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Location: Barnoldswick. Nearer to Heaven than Gloria.


Post by Stanley » 15 Dec 2018, 03:14


As I write this there are 47 days to Xmas but this piece will be published on December the 14th so I have to address what to many is a lovely time of the year but to others is a worry. When I was in a home with young children Xmas was a delight and eagerly anticipated. Now the kids are grown I have to admit that in many ways the magic has diminished but I still remember the good times.
One of the things I think we all did was decorate the house for the 'festive season'. Years of reading and research has uncovered the origins of much that we do as a tradition. For a start, the oldest origin for a mid-winter festival was the Pagan celebration of Yule, which was round about December the 21st, the shortest day after which the days started to lengthen giving hope of a new season and easier times. We still use the word 'Yule' in connection with modern Xmas. In the year 595, Pope Gregory the Great chose Augustine, the prior of a monastery in Rome for a mission to what was then the Isles of Britannia. His task was to convert the population from the early forms of Christianity which were already rooted here, together with the remaining Pagans, to the Roman form of Christianity.
Even in the early church many remnants of Paganism had survived, veneration of wells and springs, earth worship and around Xmas, the use of greenery to decorate the church. Gregory wrote clear instructions which still survive in Rome, instructing the missionaries not to destroy existing churches, only any idols that might remain and that existing customs should be kept and given a Christian meaning as he argued this would make it easier for people to convert. So Yule became a celebration of the birth of Jesus and the decorations were used to celebrate the fact. This is how evergreen foliage like Holly, Ivy and Mistletoe became part of the modern Xmas.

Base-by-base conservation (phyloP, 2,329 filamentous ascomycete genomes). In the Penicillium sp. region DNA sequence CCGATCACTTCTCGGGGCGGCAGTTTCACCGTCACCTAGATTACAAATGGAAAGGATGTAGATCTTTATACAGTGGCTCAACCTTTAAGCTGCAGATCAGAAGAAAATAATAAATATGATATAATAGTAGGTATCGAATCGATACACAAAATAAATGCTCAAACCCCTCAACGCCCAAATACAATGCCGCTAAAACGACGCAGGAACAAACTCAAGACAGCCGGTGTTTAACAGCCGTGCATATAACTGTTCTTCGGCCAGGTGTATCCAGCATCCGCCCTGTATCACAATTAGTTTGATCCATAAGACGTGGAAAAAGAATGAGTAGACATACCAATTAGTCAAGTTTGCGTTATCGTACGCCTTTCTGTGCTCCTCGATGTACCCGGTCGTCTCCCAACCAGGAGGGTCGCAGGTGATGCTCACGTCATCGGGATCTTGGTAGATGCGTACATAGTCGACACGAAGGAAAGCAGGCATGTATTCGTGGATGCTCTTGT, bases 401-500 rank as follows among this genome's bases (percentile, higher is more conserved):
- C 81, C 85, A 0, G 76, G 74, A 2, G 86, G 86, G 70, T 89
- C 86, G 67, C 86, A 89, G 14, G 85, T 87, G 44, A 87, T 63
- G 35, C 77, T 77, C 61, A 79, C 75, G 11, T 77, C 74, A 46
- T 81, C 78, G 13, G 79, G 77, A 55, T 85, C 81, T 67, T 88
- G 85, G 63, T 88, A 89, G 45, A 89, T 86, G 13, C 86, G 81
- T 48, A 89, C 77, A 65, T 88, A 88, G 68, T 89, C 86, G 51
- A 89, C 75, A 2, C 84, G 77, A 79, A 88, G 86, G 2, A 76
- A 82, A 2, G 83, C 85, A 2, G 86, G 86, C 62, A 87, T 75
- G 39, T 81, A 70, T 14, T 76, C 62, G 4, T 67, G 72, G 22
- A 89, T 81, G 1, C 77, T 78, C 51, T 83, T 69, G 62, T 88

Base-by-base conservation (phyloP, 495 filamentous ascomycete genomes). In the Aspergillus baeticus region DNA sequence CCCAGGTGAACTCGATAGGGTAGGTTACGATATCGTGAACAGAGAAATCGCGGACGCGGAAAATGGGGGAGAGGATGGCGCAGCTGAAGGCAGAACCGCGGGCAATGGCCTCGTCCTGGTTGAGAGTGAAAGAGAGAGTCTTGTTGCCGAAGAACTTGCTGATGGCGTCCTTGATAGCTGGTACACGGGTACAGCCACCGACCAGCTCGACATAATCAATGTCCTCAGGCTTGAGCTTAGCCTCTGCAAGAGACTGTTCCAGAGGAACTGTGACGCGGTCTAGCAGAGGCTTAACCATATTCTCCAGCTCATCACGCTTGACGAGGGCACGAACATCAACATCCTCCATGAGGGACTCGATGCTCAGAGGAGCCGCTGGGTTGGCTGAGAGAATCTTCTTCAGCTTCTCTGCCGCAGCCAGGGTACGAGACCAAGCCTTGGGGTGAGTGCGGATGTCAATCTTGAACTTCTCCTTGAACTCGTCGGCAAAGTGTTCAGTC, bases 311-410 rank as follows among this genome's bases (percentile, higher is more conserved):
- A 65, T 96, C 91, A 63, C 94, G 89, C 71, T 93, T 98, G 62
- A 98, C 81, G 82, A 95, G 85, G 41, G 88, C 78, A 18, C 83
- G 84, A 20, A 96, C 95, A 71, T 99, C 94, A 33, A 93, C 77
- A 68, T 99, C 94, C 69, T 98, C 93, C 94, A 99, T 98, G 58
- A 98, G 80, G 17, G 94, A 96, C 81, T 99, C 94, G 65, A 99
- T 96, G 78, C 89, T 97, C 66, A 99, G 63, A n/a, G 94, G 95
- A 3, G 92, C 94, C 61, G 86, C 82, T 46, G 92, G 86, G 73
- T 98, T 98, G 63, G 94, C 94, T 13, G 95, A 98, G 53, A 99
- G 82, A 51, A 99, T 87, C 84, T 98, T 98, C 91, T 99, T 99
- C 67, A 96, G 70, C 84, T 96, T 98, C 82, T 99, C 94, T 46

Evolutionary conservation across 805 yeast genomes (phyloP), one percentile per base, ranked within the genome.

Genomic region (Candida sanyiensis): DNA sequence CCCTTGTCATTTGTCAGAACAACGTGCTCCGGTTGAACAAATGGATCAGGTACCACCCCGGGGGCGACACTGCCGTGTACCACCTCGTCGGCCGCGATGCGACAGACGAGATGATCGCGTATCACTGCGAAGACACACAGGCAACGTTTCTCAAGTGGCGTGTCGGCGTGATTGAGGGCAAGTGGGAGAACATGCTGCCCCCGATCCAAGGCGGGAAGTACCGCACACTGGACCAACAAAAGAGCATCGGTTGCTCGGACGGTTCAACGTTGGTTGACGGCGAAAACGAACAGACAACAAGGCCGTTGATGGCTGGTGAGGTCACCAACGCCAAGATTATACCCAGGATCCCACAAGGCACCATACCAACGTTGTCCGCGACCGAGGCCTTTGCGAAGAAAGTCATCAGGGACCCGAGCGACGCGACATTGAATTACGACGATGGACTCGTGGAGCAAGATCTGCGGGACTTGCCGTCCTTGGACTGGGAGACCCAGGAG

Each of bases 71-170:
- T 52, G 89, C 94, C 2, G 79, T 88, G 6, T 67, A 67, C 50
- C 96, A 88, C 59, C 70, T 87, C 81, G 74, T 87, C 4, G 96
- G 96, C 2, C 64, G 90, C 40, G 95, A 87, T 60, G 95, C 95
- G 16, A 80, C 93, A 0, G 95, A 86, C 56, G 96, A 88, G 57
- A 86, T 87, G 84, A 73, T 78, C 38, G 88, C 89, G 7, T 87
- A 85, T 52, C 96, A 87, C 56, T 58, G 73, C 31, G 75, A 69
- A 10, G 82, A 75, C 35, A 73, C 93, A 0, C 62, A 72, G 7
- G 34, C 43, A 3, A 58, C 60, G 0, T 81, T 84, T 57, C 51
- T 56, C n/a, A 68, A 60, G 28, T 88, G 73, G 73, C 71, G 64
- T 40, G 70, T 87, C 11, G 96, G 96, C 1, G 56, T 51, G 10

The 'traditional Christmas Tree' had a slightly more gory ancestor. Pagans used to worship certain trees and hang sacrificial offerings on them as an offering to the god Thor. In many Germanic and Scandinavian cultures this became a fir tree, supposedly chosen because its triangular shape pointed to heaven and was reminiscent of the Trinity. The sacrificial offerings became our baubles and lights. From Germany the custom was introduced to Britain, first via the wife of George the Third, Queen Charlotte, and then more widely by Prince Albert during the reign of Queen Victoria in about 1841.
Today of course Xmas is hijacked by the retail industries and their advertising agencies. Xmas is seen less as a religious festival and more as a sales opportunity. Much of this persuasion is aimed at children who then use 'pester power' on their parents. I am sure many of you will recognise that one. Don't let knowledge of the origins dull your enjoyment, just enjoy it!


Our modern versions in Town Square
Stanley Challenger Graham
Stanley's View
scg1936 at talktalk.net

"Beware of certitude" (Jimmy Reid)
The floggings will continue until morale improves!

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